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Re: Perl regexp matching is slow??

by grinder (Bishop)
on Jan 30, 2007 at 13:56 UTC ( #597362=note: print w/ replies, xml ) Need Help??


in reply to Perl regexp matching is slow??

The author is clearly an idiot :)

The Perl porters have long known about pathological expressions that will continue to run after the heat-death of the universe. This doesn't mean those patterns should be banished, but with a little care, and a little thought, Perl probably offers the informed programmer techniques for supplying hints to the regular expression engine to avoid such exponential blowups.

I also find it interesting that Perl allowed me to write a very small amount of code in order to explore the problem. And the solution here is to not use greedy matching.

Change 'aaa' =~ /a?a?a?aaa/ to /a??a??a??aaa/ and you have to push n out to about 100000 before you begin to notice any appreciable slowdown in the matching. Take the following for a spin:

use strict; use Time::HiRes 'time'; my $n = shift || 3; my $opt = shift || '?'; my $str = 'a' x $n; my $re = ("a$opt" x $n) . $str; my $begin = time; print $str =~ $re, ' ', time-$begin, "\n";

Try running perl rematcher 20 and then perl rematcher 20000 ??. I get a better than three orders of magnitude improvement. Not bad for five minutes thought. Seeing how the Thomson graph climbs slowly but steadily from the beginning, I would not be surprised if Perl continued to outperform it all the way out until things begin to swap.

update: after finishing the article, I retract the statement that the author is an idiot. He does know his stuff, however, I still don't agree with the conclusion. He says that DFAs are better because you don't run into grief with patterns like /(.*)(.*)(.*)(.*)(.*)/ since it doesn't go exponential. This is just silly. If anything, it encourages sloppy programming.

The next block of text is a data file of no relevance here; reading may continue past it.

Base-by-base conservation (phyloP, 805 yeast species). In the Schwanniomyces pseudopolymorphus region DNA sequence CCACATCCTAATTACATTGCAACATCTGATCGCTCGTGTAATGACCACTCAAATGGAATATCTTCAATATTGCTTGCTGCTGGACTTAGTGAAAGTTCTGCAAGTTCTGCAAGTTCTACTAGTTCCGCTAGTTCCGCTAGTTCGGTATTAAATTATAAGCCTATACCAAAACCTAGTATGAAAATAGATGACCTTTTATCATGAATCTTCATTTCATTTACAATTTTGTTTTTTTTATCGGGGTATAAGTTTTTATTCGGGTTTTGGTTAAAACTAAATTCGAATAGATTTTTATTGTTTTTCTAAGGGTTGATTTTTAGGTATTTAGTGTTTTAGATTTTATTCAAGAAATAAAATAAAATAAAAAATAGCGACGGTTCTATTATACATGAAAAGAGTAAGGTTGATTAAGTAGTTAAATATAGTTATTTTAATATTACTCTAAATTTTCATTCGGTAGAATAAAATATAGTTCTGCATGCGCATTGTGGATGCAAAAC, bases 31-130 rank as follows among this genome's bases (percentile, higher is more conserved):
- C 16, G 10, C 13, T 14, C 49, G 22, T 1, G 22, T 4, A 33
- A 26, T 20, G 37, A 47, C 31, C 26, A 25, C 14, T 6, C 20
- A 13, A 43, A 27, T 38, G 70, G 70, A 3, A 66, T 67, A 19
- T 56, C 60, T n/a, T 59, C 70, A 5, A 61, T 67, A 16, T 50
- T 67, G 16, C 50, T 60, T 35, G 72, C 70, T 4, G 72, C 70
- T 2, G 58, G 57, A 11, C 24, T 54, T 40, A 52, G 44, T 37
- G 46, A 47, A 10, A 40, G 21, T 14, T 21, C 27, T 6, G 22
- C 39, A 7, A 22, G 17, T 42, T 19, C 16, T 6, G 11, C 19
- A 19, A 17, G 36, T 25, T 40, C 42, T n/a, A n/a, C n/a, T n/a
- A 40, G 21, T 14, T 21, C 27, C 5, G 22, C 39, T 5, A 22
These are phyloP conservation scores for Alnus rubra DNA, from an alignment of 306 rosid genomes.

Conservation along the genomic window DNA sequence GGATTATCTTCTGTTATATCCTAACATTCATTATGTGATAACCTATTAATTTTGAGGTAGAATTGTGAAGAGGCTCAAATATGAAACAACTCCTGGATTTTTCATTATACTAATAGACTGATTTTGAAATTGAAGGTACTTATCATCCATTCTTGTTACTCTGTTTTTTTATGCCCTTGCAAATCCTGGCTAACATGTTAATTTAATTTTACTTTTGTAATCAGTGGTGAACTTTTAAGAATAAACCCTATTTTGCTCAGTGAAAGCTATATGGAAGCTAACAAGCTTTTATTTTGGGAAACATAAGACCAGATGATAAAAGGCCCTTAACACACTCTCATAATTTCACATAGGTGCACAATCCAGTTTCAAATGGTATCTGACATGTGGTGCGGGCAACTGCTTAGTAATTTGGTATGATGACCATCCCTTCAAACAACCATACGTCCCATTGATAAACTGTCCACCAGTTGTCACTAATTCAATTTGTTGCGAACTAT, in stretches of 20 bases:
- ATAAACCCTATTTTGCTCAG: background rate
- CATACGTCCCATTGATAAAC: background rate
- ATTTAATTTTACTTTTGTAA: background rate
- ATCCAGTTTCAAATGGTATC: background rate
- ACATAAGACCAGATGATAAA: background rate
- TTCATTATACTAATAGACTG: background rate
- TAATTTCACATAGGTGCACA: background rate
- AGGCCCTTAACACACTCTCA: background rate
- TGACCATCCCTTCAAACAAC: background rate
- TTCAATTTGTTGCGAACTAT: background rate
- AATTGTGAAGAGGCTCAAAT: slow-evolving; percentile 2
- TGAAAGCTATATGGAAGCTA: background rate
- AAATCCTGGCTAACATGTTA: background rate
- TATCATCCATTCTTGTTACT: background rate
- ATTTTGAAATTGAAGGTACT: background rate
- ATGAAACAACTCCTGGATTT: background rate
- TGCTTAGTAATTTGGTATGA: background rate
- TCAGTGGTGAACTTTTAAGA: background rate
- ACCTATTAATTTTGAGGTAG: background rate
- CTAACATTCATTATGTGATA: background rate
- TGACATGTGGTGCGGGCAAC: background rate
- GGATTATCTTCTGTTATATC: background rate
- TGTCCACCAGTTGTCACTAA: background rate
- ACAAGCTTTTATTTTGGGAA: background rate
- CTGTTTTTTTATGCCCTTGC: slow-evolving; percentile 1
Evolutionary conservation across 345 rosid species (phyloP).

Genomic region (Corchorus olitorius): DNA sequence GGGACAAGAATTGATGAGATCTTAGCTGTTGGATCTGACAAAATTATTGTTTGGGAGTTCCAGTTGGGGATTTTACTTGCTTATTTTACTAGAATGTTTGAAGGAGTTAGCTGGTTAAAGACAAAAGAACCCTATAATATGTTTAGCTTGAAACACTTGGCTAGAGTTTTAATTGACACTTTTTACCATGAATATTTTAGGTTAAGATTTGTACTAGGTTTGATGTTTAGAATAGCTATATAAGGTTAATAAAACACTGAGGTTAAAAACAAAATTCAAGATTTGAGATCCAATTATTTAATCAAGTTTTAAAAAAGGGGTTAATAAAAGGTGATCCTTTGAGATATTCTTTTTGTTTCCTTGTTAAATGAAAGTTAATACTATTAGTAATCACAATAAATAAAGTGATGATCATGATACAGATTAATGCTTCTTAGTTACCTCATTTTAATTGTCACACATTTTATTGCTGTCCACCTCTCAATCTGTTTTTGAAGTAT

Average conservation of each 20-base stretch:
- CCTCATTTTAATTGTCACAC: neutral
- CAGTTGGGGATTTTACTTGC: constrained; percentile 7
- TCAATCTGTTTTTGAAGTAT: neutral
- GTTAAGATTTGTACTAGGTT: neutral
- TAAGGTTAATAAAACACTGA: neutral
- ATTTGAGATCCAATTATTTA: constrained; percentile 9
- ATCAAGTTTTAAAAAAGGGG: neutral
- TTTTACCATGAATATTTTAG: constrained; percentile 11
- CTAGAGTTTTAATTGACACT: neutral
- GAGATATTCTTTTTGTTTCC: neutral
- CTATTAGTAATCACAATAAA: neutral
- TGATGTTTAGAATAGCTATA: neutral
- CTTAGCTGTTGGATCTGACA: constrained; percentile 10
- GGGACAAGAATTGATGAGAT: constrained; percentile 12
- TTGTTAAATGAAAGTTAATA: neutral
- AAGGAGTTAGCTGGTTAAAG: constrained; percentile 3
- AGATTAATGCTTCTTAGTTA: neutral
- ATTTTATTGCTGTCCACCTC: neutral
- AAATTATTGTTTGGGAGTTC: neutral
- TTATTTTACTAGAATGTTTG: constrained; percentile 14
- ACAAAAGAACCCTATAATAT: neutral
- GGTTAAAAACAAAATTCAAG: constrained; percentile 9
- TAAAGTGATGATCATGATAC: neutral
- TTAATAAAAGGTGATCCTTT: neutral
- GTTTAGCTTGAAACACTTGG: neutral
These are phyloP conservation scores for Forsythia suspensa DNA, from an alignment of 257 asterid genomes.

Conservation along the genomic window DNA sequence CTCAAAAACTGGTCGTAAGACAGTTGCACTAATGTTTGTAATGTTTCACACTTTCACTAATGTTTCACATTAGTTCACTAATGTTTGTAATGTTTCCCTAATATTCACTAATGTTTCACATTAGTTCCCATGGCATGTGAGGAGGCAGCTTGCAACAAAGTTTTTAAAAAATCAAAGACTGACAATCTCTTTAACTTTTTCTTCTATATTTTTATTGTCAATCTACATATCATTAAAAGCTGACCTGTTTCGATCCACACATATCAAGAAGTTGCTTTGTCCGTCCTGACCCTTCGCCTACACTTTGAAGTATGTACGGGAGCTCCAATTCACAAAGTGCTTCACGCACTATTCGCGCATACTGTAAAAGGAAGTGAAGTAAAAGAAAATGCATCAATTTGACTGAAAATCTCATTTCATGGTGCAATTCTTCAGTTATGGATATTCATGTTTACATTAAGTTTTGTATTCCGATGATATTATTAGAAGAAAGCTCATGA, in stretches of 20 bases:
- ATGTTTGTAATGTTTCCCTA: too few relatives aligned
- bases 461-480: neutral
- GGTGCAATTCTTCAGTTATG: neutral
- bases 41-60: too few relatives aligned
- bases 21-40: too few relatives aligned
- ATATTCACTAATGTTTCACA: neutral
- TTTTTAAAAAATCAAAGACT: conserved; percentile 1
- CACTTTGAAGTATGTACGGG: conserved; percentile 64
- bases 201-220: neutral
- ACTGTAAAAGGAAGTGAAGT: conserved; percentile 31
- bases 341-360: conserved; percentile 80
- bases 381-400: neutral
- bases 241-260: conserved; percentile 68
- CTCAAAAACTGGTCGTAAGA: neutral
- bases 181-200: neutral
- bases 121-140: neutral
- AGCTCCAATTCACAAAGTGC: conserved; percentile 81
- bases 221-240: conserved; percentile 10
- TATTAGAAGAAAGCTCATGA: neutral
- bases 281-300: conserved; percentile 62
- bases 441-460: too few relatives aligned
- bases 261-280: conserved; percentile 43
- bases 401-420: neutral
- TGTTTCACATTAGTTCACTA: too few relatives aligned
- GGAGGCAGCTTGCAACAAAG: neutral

Backreferences allow one to solve a much larger range of problems that DFAs cannot. That's why NFAs are in such widespread use. And if it takes a little education and experience to wield NFAs with assurance, then so be it.

• another intruder with the mooring in the heart of the Perl


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Re^2: Perl regexp matching is slow??
by Aristotle (Chancellor) on Feb 07, 2007 at 10:05 UTC

    Of note is that Perl in particular already has safeguards in place to prevent exponential catastrophes. At least for some large class of pathological patterns, it won’t match them very quickly, but neither will it explode in nearly the same way as more naïve engines. The downside is that the required bookkeeping imposes a performance hit on all matching, which makes Perl’s engine slower than that of languages with more naïve engines, like Java. tilly wrote a great, long article on this subject some time ago.

    Makeshifts last the longest.

Re^2: Perl regexp matching is slow??
by Anonymous Monk on Sep 27, 2012 at 21:57 UTC
    Thank you a thousand thousand times, grinder! Your note about using non-greedy regexes (seems obvious in hindsight) reduced some of my large text file parse script runtimes by roughly 70%. I was searching very generally for speeding up large regex operations and, as much as my eyes were starting to glaze over, you managed to clearly communicate a rather simple yet important concept without being obtuse or pedantic. If only more searches resulted in such education. :) /salute

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